Think Freely Media presents Common Sense with Paul Jacob

With the financial crisis and bailout bill, our energy problems have been pushed off the front page. But they’re not gone. We still need energy to run our cars, homes, businesses, you name it.

So, I wanted to address a goofy argument that has been made a lot about drilling for oil in the Arctic National Wildlife Refuge, way up north in Alaska. Some say that we shouldn’t drill because it won’t do anything at all to help lower the price of gas now.

We’re continually told that it will take seven to ten years for the oil found there to be pumped out, processed and pumped into our cars as gasoline.

Not shocking. It’s true. Most things do take some length of time to fully accomplish.

Say you order an appliance. It’s days before delivery. Have an idea for a book? It takes time to write, edit, and publish it. You’ll have to wait to get your first copy.

You know, the price of food is up, too, in part because of America’s stupid ethanol policy, which we’ve talked about before. Apply the logic of anti-drilling advocates and we won’t plant crops anymore because, after all, no food pops into existence ex nihilo, instantaneously. It takes months before harvest. Even longer for the food to trundle off to market.

So, why plant? Why drill? Why buy that book, knowing that you can’t read it until you get home?

This is Common Sense. I’m Paul Jacob.

By: Redactor


  1. Dave Shaver says:

    We purchase most of our oil from Saudi Arabia. I read that we rely on that government for the information about their oil reserves. That is our only source for that information. I read that the information they have provided show over 250 billion barrels in their reserve. Experts are now saying that is inaccurate. So I asked a friend, who is a State Department consultant on the middle east and really knows what is going on, if that figure is true. He looked me square in the eyes and said “Ten years supply.” Is that not scarey? When opponents to drilling tells us it would be 10 years before we would see the benefits from our own oil do you think they know something we don’t know?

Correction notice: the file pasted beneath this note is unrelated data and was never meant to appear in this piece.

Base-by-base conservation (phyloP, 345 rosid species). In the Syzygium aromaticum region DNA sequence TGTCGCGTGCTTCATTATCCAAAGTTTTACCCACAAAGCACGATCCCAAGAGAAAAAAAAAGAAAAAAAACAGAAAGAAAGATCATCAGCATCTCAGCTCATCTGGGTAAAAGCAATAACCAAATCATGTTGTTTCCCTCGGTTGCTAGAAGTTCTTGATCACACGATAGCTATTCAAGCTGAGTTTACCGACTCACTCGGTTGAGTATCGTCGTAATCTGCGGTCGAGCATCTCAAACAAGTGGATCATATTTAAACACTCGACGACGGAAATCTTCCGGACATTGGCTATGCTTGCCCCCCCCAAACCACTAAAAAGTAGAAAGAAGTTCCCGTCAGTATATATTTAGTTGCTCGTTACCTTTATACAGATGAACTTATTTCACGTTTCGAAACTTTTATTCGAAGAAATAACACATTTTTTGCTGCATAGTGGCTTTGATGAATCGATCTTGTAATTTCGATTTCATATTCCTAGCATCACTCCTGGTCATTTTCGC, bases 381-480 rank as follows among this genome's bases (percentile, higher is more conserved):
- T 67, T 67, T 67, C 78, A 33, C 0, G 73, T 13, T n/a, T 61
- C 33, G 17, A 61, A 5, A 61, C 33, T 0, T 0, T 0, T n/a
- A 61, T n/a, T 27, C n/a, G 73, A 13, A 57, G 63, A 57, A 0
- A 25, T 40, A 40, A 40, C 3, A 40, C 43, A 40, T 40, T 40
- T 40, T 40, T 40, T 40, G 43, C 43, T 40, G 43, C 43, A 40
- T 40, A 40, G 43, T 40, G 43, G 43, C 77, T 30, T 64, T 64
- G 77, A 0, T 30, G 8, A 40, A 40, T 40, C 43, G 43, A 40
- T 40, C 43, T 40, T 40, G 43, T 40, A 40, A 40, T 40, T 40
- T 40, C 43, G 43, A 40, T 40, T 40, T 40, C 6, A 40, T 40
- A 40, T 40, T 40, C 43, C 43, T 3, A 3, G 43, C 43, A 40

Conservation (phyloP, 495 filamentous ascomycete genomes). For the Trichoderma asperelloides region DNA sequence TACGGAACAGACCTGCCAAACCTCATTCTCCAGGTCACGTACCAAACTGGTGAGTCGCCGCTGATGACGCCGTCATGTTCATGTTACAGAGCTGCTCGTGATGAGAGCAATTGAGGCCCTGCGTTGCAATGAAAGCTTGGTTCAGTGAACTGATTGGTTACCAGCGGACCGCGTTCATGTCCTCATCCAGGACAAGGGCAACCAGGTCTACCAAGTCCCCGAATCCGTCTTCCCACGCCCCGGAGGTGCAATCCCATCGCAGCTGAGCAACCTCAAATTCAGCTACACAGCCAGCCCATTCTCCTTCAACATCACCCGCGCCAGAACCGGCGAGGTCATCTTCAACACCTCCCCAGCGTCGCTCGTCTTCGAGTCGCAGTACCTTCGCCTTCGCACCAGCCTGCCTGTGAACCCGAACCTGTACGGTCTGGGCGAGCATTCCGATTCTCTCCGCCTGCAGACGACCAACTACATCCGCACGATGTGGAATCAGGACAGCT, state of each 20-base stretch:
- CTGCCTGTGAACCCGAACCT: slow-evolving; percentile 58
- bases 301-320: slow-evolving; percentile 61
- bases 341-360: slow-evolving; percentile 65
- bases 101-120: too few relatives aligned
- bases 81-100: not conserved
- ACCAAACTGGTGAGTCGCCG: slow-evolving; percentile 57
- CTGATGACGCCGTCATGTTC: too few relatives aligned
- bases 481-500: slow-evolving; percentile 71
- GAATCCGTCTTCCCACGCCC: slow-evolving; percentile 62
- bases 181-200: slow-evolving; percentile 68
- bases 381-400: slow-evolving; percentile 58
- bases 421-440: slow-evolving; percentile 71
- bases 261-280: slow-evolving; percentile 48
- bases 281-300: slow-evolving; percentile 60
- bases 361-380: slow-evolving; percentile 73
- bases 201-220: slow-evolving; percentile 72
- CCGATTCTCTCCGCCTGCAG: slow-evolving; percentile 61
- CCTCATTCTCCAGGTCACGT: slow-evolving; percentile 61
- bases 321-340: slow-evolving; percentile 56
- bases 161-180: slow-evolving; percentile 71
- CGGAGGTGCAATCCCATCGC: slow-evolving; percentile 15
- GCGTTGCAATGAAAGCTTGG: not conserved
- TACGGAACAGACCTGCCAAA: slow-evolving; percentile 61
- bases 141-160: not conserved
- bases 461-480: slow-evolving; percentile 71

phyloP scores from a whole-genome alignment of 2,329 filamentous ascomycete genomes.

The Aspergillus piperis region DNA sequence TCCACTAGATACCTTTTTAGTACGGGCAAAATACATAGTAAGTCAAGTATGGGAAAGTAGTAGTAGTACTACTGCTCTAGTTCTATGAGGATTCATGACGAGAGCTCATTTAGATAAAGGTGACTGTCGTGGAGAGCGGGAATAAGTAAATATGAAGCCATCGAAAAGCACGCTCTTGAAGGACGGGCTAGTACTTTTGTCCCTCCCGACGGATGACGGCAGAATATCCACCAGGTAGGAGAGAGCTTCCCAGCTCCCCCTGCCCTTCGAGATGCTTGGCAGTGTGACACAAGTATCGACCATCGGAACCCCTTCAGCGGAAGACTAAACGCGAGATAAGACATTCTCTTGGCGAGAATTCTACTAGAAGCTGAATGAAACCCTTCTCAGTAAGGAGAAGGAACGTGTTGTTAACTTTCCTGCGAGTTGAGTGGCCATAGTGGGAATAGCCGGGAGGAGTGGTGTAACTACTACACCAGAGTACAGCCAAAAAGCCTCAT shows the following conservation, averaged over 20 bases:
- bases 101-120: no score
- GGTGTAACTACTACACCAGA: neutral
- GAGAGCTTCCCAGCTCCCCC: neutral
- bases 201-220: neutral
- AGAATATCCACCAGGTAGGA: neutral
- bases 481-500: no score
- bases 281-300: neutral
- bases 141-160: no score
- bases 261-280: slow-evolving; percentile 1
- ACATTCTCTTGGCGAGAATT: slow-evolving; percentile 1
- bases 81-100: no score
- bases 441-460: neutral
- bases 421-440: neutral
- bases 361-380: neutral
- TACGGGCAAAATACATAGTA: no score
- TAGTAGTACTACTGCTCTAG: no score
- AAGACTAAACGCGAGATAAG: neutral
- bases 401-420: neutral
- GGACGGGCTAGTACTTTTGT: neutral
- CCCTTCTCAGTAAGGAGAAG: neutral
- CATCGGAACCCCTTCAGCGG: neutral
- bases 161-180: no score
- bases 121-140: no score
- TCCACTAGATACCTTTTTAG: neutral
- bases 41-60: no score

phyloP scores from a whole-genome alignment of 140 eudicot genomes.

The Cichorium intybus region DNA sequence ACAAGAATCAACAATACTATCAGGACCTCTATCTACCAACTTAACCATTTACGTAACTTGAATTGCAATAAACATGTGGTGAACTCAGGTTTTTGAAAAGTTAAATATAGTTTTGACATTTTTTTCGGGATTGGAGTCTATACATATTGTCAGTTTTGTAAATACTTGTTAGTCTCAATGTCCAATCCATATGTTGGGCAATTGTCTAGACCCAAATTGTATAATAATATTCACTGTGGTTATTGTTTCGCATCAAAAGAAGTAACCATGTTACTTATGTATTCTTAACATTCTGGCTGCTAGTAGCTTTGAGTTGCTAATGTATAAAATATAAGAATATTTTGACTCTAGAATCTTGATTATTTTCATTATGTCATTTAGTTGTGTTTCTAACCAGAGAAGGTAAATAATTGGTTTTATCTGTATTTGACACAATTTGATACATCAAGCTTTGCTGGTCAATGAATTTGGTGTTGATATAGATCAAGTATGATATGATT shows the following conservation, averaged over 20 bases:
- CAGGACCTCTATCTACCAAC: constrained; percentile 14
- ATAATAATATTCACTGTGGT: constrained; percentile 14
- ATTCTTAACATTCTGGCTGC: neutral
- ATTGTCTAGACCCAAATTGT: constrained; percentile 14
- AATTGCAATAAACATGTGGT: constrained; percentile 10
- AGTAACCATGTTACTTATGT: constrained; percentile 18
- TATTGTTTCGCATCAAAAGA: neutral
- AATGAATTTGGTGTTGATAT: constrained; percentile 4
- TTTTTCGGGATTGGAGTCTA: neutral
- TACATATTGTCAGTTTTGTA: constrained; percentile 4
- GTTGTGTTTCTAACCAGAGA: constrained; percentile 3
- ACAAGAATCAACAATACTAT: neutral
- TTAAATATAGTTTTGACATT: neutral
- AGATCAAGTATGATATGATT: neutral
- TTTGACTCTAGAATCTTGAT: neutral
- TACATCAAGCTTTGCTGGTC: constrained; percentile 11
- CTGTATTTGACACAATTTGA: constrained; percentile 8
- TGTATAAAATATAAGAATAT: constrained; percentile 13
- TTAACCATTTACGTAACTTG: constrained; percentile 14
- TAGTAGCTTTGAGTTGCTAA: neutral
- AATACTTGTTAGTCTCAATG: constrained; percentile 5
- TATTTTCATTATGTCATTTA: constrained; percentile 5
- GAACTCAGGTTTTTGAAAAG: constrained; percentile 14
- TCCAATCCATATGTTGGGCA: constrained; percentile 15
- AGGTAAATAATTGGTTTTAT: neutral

2. Keith R. Casper says:

    7 to 10 years is a bit overblown. The original 750 mi Alaska pipeline was delivering oil from newly drilled wells to Valdez in less than 5 years from the date Congress allowed construction to start.

    Today, we need only to build a 75 mi pipeline to connect the new wells to the current pipeline which has capacity due to the slowing of the original wells. Additionally, we have better and more efficient methods of drilling.

    By far and away the largest obstacle to any solution to the energy problem is the U.S. government.

  3. Delta59Dawn says:

    It seems to me that back in the seventies, when I was a mere child in my twenties, the same subjects came up. Now, because all possible action was not taken then, in that oil crisis, we appear to be back in that same leaking boat. And I knew guys that worked on that pipeline in Alaska. They lost a few toes and fingers to the cold, but they helped our energy crisis back then, and I am sure it can be done again.

  4. John Hunter says:


    After reading much and doing some mental gymnastics, I have come to the conclusion that we are looking at an energy crisis beyond belief between 2015 and 2020. The amount of foreign oil available for the US to buy has begun to decrease and will only accelerate in its rate of reduction. Our domestic production is also declining. The only thing increasing is the amount of energy being delivered by renewables, but the amount of renewable energy available now is so small that it will take 15 to 20 years to become really significant in our total energy equation.

    We have two choices. One is to keep our oil companies restricted from drilling for significant additional oil supplies and suffering through 5 to 10 years of living on 50 to 70% of the energy needed to keep our economy running at just the level we are at today. The other option is to take all restraints off of domestic exploration and drilling and be able to skip through the tough years with only minor restrictions.

    John Hunter

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